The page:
“The father saw from afar the limits at which his authority had to expire; and when time has brought him to those limits, he abdicates without difficulty.”
– Alexis de Tocqueville, Democracy in America).
Tocqueville expresses surprise that commentators do not dwell more on the influence of inheritance. He believes that the laws and mores of inheritance “should be placed at the head of all political institutions,” for inheritance “divides, shares, disseminates property and power . . . it crushes or sends flying into pieces all that gets in its way” (DA, 79-80). HBO’s 2018 Succession is a drama about inheritance flaying a family.
A psychoanalyst is as keenly interested in inheritance as any French aristocrat. For French psychoanalyst Jacques Lacan, all self-understanding is retrospective. Not only does our sense of self date to the early months of life, the unconscious – the arbiter of understanding – is like a language: its rhetoric, names, meanings, metaphors, and symbols, come to us from the past, from establishment. The term for establishment in Lacan is the Other and looming large in the Other are property and family.
Tocqueville agrees with Lacan: there is no self-understanding independent of family and property. However, unlike Lacan, Tocqueville thinks that political management of inheritance can modify the mores of family and make domestic manners milder. Where law makes persons equal, symmetry becomes a platform for sympathy: “I think that as mores and laws are more democratic, the relationships of father and son become more intimate and milder; rule and authority are encountered less often” (DA, 1037). By contrast, Lacan thinks asymmetries within family invariant and the power of inheritance more resistant to sympathy than Tocqueville might guess. Long before Lacan, Jane Austen observed the bleak consequences of inheritance on domestic bliss and his contemporary Agatha Christie dramatizes its murderous aspects. HBO’s writers favor Lacan: Succession begins with an Oedipus challenge from the second son and the season concludes with his failure and utter castration.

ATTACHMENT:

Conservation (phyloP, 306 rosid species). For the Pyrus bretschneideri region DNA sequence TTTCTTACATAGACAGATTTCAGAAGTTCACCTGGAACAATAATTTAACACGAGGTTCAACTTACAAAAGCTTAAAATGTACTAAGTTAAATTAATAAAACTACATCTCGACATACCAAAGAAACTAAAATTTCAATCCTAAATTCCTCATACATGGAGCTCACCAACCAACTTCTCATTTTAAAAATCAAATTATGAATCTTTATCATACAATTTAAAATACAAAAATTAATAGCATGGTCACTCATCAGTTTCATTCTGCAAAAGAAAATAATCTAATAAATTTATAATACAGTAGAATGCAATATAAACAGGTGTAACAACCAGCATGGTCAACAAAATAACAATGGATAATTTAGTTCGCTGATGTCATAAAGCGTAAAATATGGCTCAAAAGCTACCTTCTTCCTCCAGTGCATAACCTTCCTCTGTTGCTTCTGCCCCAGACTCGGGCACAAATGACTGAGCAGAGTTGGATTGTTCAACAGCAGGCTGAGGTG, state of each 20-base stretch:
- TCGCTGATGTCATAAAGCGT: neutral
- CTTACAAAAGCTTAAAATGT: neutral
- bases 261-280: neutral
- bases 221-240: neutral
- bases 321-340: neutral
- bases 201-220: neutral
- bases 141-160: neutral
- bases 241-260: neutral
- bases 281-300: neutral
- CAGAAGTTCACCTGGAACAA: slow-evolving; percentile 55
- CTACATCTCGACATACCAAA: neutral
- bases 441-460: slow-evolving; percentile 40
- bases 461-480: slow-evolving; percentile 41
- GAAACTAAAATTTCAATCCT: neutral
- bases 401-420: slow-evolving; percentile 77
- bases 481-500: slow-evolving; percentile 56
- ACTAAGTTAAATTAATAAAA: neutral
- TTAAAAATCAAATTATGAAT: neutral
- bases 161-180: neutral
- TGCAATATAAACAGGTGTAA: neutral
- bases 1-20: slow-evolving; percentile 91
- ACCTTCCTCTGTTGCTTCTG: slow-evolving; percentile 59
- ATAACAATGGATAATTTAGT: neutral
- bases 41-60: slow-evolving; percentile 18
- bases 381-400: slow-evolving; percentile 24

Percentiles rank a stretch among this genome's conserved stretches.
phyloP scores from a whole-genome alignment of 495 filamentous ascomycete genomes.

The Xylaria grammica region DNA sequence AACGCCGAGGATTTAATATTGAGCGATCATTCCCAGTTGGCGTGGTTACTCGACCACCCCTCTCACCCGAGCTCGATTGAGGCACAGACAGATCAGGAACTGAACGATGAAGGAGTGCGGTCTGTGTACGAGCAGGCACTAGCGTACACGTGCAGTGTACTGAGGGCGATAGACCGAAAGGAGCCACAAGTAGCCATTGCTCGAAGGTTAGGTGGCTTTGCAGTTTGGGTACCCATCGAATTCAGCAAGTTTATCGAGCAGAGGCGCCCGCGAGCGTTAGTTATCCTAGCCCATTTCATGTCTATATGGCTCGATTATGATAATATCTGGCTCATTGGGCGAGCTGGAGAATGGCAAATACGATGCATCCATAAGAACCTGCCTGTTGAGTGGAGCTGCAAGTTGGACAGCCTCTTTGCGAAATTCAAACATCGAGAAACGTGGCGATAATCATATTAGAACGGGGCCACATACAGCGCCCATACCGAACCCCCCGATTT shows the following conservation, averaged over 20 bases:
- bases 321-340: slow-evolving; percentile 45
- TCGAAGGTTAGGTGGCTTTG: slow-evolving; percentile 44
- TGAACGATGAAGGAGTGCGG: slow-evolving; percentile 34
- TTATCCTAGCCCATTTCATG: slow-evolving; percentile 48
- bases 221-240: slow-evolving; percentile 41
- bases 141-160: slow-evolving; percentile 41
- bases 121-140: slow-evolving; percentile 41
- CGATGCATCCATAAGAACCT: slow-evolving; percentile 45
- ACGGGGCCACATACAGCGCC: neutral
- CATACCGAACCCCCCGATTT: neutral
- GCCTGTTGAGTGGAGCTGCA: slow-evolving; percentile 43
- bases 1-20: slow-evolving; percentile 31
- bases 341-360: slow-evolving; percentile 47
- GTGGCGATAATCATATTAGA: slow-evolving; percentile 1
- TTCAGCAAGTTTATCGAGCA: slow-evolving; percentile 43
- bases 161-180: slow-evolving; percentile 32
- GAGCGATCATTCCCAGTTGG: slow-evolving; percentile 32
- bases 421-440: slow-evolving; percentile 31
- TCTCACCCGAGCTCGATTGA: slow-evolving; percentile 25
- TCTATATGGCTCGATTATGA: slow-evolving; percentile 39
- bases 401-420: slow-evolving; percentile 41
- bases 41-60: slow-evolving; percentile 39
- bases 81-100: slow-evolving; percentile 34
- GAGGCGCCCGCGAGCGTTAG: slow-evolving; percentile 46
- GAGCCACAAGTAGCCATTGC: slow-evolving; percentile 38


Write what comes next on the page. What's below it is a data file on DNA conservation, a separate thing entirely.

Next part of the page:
An aging Scotsman has ruled his family and property with the iron rod of his personality – “a harsh parent intimidates by his mere presence.” An emigrant to America, Logan Roy – played by the fantastic Scottish actor, Brian Cox – has built a media empire from New York. A multi-billionaire, and thoroughly steeped in the dynamics of power, he is the sort of man who keeps the president of the United States waiting on the phone. His four children suffer chronic self-doubt and none are mature, functioning adults. Estranged from their belittling English mother, when their father suffers a stroke, the children ponder their inheritance and the second son (Kendall Roy played by Jeremy Strong) plots his ascension to the throne. Kendall’s siblings undercut his every move, their ailing father implacable and masterfully playing one off the other. An episode called “Austerlitz” cleverly references Napoleon’s brilliant diplomatic and military maneuvers as he solidified power by cutting and splicing his allies and enemies alike. Napoleon railed against his demise and Logan Roy refuses to hear Tocqueville’s message about abdication.
The stylish series comes from the pen of an English writer, Jesse Armstrong, and, as some readers may already have guessed, the empire and family is loosely based on Fox and Rupert Murdoch. Boardroom drama, 0.01% lifestyle, political shenanigans, and a manic family wedding are settings for the damaging domestic dynamics to work themselves out. Succession is a challenge to Tocqueville’s claim that in democracy, “the father is, in the eyes of the law, only a citizen older and richer than his sons” (DA, 1035). “Democracy loosens social bonds, but it tightens natural bonds. It brings family members closer together at the same time that it separates citizens” (DA, 1040).